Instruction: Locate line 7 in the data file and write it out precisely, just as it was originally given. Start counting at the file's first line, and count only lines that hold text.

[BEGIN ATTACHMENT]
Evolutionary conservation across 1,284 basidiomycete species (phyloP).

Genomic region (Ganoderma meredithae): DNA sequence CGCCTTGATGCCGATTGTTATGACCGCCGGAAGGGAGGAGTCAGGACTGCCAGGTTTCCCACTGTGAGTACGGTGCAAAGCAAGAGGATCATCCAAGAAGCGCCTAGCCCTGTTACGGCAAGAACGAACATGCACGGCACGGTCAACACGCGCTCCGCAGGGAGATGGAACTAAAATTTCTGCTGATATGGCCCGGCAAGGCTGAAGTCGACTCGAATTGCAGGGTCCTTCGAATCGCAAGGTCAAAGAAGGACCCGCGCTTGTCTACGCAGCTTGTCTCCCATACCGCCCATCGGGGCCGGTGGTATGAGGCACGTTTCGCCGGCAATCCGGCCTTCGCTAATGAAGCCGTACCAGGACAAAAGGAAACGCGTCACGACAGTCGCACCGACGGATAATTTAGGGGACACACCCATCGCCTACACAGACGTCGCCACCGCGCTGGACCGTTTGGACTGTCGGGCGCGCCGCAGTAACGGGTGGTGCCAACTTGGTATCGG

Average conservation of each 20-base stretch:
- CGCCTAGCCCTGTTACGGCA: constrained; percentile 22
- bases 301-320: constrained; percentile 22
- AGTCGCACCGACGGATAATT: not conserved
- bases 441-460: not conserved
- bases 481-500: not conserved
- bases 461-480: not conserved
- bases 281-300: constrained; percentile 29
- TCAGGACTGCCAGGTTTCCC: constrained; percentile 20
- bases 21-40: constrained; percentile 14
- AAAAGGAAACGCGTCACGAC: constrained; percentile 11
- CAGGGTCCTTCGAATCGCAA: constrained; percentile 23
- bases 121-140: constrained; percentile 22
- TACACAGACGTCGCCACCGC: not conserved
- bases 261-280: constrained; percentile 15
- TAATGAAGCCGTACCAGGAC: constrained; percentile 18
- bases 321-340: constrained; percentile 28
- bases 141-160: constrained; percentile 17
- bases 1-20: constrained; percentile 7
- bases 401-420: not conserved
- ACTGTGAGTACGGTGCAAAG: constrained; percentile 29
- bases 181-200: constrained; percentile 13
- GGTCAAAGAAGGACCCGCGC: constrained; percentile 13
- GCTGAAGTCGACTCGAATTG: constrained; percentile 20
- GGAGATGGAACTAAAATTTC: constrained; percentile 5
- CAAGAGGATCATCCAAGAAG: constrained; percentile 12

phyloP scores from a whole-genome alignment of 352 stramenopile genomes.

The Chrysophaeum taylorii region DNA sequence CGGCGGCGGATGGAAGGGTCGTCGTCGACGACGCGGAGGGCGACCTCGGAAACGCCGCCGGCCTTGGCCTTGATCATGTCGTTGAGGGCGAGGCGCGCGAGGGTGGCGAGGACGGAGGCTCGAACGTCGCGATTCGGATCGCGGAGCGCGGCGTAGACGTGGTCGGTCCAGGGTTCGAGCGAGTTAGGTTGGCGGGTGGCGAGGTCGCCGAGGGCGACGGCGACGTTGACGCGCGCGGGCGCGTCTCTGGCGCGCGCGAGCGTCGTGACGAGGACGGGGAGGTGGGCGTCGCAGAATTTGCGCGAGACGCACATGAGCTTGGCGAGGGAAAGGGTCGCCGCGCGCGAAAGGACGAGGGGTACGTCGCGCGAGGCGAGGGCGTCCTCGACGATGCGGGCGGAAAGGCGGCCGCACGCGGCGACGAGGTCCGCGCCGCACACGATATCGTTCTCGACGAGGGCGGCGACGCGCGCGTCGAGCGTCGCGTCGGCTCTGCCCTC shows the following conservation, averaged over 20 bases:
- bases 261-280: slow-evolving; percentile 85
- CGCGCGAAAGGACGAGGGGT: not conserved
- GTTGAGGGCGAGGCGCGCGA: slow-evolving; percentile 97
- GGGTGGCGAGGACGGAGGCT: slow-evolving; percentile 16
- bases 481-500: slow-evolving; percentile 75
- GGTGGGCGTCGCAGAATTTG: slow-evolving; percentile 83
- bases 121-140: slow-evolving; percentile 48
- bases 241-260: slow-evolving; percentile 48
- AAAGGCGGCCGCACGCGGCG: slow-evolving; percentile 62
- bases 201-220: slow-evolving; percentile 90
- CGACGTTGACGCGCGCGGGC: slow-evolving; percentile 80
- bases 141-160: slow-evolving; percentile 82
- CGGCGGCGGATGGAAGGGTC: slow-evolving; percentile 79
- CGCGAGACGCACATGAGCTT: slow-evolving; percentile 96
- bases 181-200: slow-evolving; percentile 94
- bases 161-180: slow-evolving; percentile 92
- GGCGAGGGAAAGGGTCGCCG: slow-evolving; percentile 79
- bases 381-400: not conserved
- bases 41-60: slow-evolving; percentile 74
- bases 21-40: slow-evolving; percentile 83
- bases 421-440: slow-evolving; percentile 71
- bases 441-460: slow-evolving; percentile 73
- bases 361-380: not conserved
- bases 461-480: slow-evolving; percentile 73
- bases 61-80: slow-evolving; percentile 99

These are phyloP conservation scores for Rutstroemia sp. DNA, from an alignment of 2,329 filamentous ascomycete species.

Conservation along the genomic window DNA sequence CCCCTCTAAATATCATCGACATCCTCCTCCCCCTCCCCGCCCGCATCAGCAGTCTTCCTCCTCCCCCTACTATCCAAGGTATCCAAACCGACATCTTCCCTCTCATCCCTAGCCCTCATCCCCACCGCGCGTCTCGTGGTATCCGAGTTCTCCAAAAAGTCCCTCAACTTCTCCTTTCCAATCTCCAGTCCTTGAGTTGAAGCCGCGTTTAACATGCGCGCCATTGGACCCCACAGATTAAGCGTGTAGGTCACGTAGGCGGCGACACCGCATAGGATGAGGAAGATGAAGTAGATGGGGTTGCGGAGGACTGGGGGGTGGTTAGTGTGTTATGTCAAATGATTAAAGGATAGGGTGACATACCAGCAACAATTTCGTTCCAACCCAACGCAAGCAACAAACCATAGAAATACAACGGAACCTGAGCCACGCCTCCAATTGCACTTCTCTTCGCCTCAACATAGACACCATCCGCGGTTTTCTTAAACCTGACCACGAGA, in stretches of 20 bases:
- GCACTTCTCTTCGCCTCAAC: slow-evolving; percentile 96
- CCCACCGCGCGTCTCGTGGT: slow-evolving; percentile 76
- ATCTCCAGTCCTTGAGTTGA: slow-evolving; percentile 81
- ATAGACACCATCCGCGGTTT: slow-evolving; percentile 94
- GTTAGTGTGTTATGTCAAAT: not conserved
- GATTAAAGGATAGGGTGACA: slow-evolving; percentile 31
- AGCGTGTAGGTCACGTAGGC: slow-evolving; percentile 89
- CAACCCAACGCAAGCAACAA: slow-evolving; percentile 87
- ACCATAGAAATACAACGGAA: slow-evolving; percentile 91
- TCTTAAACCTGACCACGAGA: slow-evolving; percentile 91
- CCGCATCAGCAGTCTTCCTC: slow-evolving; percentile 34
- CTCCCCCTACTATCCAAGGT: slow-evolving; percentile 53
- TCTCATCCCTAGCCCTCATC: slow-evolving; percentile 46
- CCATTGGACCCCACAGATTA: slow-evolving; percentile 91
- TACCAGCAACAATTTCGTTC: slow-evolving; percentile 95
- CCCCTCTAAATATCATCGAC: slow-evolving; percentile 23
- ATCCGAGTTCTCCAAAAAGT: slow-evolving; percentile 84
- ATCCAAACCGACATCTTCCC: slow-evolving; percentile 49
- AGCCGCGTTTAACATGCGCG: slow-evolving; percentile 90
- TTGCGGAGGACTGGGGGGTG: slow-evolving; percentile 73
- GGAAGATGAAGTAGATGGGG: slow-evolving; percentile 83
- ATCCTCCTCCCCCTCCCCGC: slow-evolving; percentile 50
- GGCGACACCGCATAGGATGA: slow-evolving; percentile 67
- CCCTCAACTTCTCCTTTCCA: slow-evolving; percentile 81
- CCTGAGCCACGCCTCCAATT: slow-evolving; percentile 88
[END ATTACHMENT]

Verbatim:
- bases 441-460: not conserved